SymptomsTop of page In Africa, M. decalineata is found on coffee together with other Meloidogyne spp. which are collectively called the 'African coffee root-knot nematodes'. These nematodes cause galling or knotting of the fine tertiary lateral or feeder roots (Bridge, 1984). The galls are typically rounded, occurring on the root tips, but they are also occasionally elongate along the roots behind the tip. On seriously infested roots they are observed as a mass of fine, bead-like structures along the main laterals, 1-3 mm in size. The nematodes will debilitate the plant and although they cause malformation and blinding of the roots, they have not been shown to cause necrosis or root destruction. Infected coffee seedlings are stunted, chlorotic and are often killed as a direct result of nematodes.
On the island of Sáo Tomé, M. decalineata was found infesting young coffee plants in a nursery (Lordello and Fazuoli, 1980) and was thought to be the cause of poor development, yellow leaves and root galls on trees grown in the infested field.
List of Symptoms/SignsTop of page
|Growing point / dwarfing; stunting|
|Leaves / yellowed or dead|
|Roots / galls along length|
|Roots / stubby roots|
|Roots / swollen roots|
|Whole plant / discoloration|
|Whole plant / dwarfing|
|Whole plant / plant dead; dieback|
Biology and EcologyTop of page M. decalineata usually causes small galls from 1-5 mm in diameter (Campos et al., 1990). African coffee-root nematode galls are typically rounded, occurring at the root tips, but occasionally elongate along the roots behind the tip and occurring on roots to a depth of at least 95 cm, which is considerably deeper than is found with other species of root-knot. Although the nematodes cause gross malformation and blinding of the roots, no necrosis or destruction of roots has been observed (Bridge, 1984). Each gall may contain many female nematodes and eggs. No further details of life-history have at present been published.
Natural enemiesTop of page
|Natural enemy||Type||Life stages||Specificity||References||Biological control in||Biological control on|
Pathway VectorsTop of page
Plant TradeTop of page
|Plant parts liable to carry the pest in trade/transport||Pest stages||Borne internally||Borne externally||Visibility of pest or symptoms|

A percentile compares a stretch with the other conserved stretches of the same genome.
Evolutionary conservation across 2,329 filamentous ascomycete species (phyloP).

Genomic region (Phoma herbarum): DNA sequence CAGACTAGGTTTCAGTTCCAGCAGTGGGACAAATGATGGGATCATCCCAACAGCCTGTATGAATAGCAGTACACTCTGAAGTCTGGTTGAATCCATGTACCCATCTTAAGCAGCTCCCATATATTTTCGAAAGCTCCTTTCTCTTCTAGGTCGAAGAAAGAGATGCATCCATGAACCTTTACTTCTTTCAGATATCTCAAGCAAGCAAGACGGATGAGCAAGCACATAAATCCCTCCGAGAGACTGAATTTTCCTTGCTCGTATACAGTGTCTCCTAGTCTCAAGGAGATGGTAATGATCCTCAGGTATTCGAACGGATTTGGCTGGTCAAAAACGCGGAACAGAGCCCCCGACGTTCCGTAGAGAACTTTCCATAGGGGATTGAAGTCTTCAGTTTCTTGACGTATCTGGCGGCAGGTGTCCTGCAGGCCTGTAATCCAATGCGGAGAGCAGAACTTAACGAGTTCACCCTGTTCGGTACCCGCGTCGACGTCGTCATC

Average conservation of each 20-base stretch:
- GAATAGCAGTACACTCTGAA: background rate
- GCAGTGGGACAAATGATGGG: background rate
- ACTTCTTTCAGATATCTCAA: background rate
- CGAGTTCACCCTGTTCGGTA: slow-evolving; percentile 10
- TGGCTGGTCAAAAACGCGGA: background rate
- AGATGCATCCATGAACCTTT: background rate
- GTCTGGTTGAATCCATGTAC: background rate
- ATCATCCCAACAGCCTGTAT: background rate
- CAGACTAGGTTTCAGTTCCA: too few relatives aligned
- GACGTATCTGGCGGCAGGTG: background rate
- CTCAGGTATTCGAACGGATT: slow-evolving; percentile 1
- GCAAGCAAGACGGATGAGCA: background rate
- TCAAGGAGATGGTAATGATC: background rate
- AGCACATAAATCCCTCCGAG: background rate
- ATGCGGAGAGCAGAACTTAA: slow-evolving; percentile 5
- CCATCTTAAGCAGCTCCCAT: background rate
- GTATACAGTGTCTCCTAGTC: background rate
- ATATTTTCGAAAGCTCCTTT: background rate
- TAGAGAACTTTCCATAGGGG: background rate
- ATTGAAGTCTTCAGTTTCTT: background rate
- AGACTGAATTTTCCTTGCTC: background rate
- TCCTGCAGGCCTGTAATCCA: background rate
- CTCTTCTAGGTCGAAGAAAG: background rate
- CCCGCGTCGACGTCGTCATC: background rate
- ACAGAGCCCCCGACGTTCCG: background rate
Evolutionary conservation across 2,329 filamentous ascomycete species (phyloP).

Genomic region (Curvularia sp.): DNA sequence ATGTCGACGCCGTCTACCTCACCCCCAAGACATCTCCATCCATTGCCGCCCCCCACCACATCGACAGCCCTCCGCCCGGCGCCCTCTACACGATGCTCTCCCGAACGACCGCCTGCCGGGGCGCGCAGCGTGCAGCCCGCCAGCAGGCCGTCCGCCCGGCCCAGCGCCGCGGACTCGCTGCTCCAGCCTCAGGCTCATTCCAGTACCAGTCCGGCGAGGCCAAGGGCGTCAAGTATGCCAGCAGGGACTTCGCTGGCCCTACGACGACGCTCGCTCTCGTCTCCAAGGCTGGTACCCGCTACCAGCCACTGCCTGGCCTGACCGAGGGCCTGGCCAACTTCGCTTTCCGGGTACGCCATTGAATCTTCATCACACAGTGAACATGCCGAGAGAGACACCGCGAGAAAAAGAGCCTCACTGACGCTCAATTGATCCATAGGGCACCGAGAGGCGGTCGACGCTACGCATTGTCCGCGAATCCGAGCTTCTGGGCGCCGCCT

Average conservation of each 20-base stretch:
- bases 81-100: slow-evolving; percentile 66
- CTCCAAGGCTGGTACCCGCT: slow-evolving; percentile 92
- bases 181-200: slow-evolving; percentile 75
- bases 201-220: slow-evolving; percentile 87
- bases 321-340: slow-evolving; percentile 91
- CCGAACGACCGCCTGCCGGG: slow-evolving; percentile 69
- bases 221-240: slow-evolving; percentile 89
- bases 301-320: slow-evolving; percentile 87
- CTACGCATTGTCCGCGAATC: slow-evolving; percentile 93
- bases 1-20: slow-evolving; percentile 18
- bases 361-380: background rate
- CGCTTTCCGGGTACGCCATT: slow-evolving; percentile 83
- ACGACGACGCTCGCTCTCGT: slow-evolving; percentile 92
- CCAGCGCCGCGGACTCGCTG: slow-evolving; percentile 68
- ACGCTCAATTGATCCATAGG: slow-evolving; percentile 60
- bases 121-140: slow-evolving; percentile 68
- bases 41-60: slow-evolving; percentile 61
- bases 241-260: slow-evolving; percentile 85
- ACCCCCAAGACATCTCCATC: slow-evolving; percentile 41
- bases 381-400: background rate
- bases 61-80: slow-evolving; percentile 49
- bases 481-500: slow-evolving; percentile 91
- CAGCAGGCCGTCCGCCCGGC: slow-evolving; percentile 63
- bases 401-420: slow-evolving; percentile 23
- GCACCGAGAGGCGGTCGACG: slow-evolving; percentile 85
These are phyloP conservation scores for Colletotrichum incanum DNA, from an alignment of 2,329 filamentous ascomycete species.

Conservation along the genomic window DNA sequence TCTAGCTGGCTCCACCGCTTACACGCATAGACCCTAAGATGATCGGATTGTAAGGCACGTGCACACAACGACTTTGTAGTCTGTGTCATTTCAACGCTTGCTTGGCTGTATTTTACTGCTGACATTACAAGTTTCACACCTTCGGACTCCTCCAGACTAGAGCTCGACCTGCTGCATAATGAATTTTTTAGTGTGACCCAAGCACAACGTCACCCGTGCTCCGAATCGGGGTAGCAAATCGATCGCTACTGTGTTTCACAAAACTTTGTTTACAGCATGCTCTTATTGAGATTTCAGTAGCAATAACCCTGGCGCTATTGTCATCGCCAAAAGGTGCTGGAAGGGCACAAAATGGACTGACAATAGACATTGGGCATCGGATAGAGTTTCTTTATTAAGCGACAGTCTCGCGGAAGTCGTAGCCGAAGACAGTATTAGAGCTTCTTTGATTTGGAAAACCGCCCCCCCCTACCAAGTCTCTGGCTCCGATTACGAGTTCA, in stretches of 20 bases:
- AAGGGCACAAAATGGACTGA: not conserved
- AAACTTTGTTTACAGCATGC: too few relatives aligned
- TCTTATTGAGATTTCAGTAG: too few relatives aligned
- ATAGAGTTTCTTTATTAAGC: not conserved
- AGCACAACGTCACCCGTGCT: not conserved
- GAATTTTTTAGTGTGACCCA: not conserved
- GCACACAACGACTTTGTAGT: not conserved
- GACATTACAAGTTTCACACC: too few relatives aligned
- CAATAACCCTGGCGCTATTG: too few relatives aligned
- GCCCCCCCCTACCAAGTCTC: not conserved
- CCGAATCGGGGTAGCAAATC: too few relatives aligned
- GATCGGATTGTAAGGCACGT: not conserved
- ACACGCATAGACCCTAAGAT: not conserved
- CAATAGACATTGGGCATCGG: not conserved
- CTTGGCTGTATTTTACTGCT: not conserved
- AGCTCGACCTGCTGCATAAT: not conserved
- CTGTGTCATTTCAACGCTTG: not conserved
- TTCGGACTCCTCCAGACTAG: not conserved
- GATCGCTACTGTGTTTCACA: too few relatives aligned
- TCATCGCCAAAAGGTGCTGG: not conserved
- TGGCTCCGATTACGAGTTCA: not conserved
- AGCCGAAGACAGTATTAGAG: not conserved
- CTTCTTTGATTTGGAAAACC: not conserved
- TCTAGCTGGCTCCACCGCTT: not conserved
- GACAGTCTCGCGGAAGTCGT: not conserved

|Growing medium accompanying plants||adults; eggs; juveniles||Yes||Pest or symptoms not visible to the naked eye but usually visible under light microscope|
|Roots||adults; eggs; juveniles||Yes||Yes||Pest or symptoms not visible to the naked eye but usually visible under light microscope|
|Seedlings/Micropropagated plants||adults; eggs; juveniles||Yes||Yes||Pest or symptoms not visible to the naked eye but usually visible under light microscope|
|Plant parts not known to carry the pest in trade/transport|
|Fruits (inc. pods)|
|Stems (above ground)/Shoots/Trunks/Branches|
|True seeds (inc. grain)|
ImpactTop of page Although the African coffee root-knot nematodes have been known in Tanzania for many years there is no information available on the actual yield losses caused by these pests. It is clear that mature coffee trees exhibit a certain amount of tolerance to the nematodes (Bridge, 1984) and infested plants are able to survive in optimal growing conditions even though growth and yield will be affected. On the basis of figures with similar nematodes from other coffee growing countries, particularly in South America, and the amount of root damage caused by the nematodes in Tanzania, it is estimated that yield losses of severely infested trees will be in the region of 20% in optimum conditions with the percentage loss increasing under adverse conditions to the point of non-productivity. The stress to which trees are subjected because of nematode damage will also cause premature fruit drop, twig dieback and defoliation, nutrient deficiency symptoms and stunted growth.